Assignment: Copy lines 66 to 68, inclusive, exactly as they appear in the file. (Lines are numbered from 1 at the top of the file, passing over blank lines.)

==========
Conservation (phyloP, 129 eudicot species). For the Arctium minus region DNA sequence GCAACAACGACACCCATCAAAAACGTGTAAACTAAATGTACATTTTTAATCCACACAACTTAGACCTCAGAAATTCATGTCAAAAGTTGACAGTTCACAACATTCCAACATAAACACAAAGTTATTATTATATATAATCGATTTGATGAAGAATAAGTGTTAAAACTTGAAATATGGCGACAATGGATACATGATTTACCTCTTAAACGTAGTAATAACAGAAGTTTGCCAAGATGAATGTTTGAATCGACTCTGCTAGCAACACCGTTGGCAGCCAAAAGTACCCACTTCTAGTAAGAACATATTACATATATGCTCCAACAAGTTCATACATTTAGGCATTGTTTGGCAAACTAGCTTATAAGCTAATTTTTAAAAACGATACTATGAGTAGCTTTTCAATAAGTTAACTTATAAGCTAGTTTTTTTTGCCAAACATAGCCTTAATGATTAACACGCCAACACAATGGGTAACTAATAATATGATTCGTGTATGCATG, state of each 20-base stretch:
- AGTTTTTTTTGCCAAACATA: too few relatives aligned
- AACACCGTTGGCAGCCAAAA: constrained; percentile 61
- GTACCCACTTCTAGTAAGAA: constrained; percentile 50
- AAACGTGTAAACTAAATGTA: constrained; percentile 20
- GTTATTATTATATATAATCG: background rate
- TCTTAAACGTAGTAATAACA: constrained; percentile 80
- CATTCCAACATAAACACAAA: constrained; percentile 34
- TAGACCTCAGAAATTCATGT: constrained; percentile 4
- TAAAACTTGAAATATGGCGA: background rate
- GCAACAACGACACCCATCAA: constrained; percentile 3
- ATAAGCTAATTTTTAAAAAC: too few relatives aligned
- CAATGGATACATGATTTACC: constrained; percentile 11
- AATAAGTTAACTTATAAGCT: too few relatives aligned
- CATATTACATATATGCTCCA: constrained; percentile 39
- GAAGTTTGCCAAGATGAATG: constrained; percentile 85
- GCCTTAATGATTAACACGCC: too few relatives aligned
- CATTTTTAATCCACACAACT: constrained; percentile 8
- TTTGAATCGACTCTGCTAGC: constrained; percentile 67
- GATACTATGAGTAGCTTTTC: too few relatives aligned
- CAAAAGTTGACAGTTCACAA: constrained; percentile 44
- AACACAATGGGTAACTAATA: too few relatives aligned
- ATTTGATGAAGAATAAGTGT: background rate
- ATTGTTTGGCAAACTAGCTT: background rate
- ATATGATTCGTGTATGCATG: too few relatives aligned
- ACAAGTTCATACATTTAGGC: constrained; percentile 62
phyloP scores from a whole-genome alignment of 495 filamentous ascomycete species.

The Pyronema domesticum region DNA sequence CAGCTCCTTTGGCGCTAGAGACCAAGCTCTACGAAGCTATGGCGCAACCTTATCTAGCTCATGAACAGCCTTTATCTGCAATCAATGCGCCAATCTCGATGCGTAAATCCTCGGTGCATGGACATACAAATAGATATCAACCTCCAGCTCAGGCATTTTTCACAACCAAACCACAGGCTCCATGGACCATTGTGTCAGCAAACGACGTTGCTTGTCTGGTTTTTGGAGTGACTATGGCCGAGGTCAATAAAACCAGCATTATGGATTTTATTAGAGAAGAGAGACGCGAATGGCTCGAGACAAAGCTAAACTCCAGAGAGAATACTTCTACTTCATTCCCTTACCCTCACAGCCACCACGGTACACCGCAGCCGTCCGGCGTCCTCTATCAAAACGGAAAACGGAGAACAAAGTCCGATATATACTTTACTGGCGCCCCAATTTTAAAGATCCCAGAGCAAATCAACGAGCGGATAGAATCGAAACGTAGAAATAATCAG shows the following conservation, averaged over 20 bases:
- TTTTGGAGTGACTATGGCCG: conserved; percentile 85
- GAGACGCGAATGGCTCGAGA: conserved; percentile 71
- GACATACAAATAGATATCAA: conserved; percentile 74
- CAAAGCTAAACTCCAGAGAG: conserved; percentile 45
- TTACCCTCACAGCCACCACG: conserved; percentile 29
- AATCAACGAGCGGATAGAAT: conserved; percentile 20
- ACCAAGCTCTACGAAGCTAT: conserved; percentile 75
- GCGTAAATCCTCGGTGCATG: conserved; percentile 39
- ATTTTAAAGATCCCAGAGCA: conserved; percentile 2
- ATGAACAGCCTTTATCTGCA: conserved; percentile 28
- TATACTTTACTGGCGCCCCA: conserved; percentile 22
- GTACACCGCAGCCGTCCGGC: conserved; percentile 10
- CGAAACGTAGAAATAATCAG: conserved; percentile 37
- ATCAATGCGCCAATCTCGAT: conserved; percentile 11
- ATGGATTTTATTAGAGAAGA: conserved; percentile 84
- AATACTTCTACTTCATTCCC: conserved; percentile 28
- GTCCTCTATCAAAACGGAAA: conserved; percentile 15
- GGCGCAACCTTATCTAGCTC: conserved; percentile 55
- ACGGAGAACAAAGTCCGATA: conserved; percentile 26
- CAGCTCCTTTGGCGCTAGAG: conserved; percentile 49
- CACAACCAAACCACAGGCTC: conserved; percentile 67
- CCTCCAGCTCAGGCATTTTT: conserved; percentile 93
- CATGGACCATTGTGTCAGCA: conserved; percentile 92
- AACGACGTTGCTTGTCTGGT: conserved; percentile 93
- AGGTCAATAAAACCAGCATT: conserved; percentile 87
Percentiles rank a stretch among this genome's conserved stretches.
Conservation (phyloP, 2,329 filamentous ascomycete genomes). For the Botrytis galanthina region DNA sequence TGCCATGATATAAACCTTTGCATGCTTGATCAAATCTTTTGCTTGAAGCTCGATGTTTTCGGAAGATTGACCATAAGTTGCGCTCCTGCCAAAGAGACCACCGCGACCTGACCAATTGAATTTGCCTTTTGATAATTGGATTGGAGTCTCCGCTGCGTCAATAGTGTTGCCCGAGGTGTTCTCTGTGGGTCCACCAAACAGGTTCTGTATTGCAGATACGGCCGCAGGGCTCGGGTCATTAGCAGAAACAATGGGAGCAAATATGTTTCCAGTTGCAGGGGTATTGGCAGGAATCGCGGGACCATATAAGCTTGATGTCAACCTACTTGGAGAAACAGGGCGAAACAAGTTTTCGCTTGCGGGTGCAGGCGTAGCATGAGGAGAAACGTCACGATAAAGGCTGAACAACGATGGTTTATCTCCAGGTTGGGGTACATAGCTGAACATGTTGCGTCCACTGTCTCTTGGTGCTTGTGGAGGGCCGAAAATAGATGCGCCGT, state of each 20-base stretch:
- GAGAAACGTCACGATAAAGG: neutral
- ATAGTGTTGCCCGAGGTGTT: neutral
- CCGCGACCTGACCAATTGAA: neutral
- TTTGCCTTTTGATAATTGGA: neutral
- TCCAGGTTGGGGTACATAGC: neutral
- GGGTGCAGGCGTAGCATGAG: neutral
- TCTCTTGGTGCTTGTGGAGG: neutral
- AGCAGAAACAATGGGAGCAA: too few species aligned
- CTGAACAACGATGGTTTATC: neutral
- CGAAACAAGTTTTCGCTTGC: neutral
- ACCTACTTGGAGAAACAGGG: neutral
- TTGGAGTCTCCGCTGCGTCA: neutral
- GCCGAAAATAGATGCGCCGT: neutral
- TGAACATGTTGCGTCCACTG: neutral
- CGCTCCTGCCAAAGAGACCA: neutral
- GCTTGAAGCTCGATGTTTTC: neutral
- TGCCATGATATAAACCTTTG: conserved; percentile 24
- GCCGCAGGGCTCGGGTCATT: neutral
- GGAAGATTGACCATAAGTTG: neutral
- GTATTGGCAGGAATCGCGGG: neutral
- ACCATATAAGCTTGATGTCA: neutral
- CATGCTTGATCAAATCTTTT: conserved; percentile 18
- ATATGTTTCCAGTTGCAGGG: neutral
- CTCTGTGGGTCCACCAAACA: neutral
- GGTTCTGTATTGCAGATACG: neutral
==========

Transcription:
- ACCTACTTGGAGAAACAGGG: neutral
- TTGGAGTCTCCGCTGCGTCA: neutral
- GCCGAAAATAGATGCGCCGT: neutral